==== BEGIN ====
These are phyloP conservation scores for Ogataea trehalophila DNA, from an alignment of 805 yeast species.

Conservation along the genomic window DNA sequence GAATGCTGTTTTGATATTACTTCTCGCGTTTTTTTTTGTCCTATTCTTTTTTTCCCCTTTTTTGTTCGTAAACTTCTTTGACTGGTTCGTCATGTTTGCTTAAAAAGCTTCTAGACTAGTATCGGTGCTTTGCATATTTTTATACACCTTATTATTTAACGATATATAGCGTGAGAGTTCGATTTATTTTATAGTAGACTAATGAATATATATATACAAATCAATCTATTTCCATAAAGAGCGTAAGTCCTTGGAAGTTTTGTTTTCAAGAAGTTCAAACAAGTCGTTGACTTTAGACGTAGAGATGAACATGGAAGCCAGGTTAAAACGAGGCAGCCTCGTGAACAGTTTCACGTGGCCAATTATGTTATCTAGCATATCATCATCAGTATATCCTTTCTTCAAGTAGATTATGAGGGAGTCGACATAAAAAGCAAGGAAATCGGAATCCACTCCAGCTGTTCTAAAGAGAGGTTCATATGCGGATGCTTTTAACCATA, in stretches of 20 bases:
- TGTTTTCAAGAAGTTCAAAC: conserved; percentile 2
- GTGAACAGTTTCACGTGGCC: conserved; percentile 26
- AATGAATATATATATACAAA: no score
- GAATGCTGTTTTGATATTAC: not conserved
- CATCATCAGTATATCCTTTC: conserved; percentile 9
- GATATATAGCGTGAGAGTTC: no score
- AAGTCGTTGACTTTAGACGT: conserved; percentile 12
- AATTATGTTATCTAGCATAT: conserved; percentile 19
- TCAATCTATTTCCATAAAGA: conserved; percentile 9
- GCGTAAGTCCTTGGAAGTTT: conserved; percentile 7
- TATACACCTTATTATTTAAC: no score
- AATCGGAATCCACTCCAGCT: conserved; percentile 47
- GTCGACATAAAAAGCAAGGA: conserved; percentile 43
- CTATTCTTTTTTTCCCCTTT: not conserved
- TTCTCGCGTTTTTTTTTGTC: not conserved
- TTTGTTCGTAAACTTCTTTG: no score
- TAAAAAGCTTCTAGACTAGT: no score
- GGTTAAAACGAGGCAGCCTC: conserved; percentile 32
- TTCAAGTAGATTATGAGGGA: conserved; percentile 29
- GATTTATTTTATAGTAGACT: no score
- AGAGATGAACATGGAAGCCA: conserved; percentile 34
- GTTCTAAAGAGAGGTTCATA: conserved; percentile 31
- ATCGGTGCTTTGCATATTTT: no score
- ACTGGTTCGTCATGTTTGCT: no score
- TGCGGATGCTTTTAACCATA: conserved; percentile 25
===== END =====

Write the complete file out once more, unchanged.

These are phyloP conservation scores for Ogataea trehalophila DNA, from an alignment of 805 yeast species.

Conservation along the genomic window DNA sequence GAATGCTGTTTTGATATTACTTCTCGCGTTTTTTTTTGTCCTATTCTTTTTTTCCCCTTTTTTGTTCGTAAACTTCTTTGACTGGTTCGTCATGTTTGCTTAAAAAGCTTCTAGACTAGTATCGGTGCTTTGCATATTTTTATACACCTTATTATTTAACGATATATAGCGTGAGAGTTCGATTTATTTTATAGTAGACTAATGAATATATATATACAAATCAATCTATTTCCATAAAGAGCGTAAGTCCTTGGAAGTTTTGTTTTCAAGAAGTTCAAACAAGTCGTTGACTTTAGACGTAGAGATGAACATGGAAGCCAGGTTAAAACGAGGCAGCCTCGTGAACAGTTTCACGTGGCCAATTATGTTATCTAGCATATCATCATCAGTATATCCTTTCTTCAAGTAGATTATGAGGGAGTCGACATAAAAAGCAAGGAAATCGGAATCCACTCCAGCTGTTCTAAAGAGAGGTTCATATGCGGATGCTTTTAACCATA, in stretches of 20 bases:
- TGTTTTCAAGAAGTTCAAAC: conserved; percentile 2
- GTGAACAGTTTCACGTGGCC: conserved; percentile 26
- AATGAATATATATATACAAA: no score
- GAATGCTGTTTTGATATTAC: not conserved
- CATCATCAGTATATCCTTTC: conserved; percentile 9
- GATATATAGCGTGAGAGTTC: no score
- AAGTCGTTGACTTTAGACGT: conserved; percentile 12
- AATTATGTTATCTAGCATAT: conserved; percentile 19
- TCAATCTATTTCCATAAAGA: conserved; percentile 9
- GCGTAAGTCCTTGGAAGTTT: conserved; percentile 7
- TATACACCTTATTATTTAAC: no score
- AATCGGAATCCACTCCAGCT: conserved; percentile 47
- GTCGACATAAAAAGCAAGGA: conserved; percentile 43
- CTATTCTTTTTTTCCCCTTT: not conserved
- TTCTCGCGTTTTTTTTTGTC: not conserved
- TTTGTTCGTAAACTTCTTTG: no score
- TAAAAAGCTTCTAGACTAGT: no score
- GGTTAAAACGAGGCAGCCTC: conserved; percentile 32
- TTCAAGTAGATTATGAGGGA: conserved; percentile 29
- GATTTATTTTATAGTAGACT: no score
- AGAGATGAACATGGAAGCCA: conserved; percentile 34
- GTTCTAAAGAGAGGTTCATA: conserved; percentile 31
- ATCGGTGCTTTGCATATTTT: no score
- ACTGGTTCGTCATGTTTGCT: no score
- TGCGGATGCTTTTAACCATA: conserved; percentile 25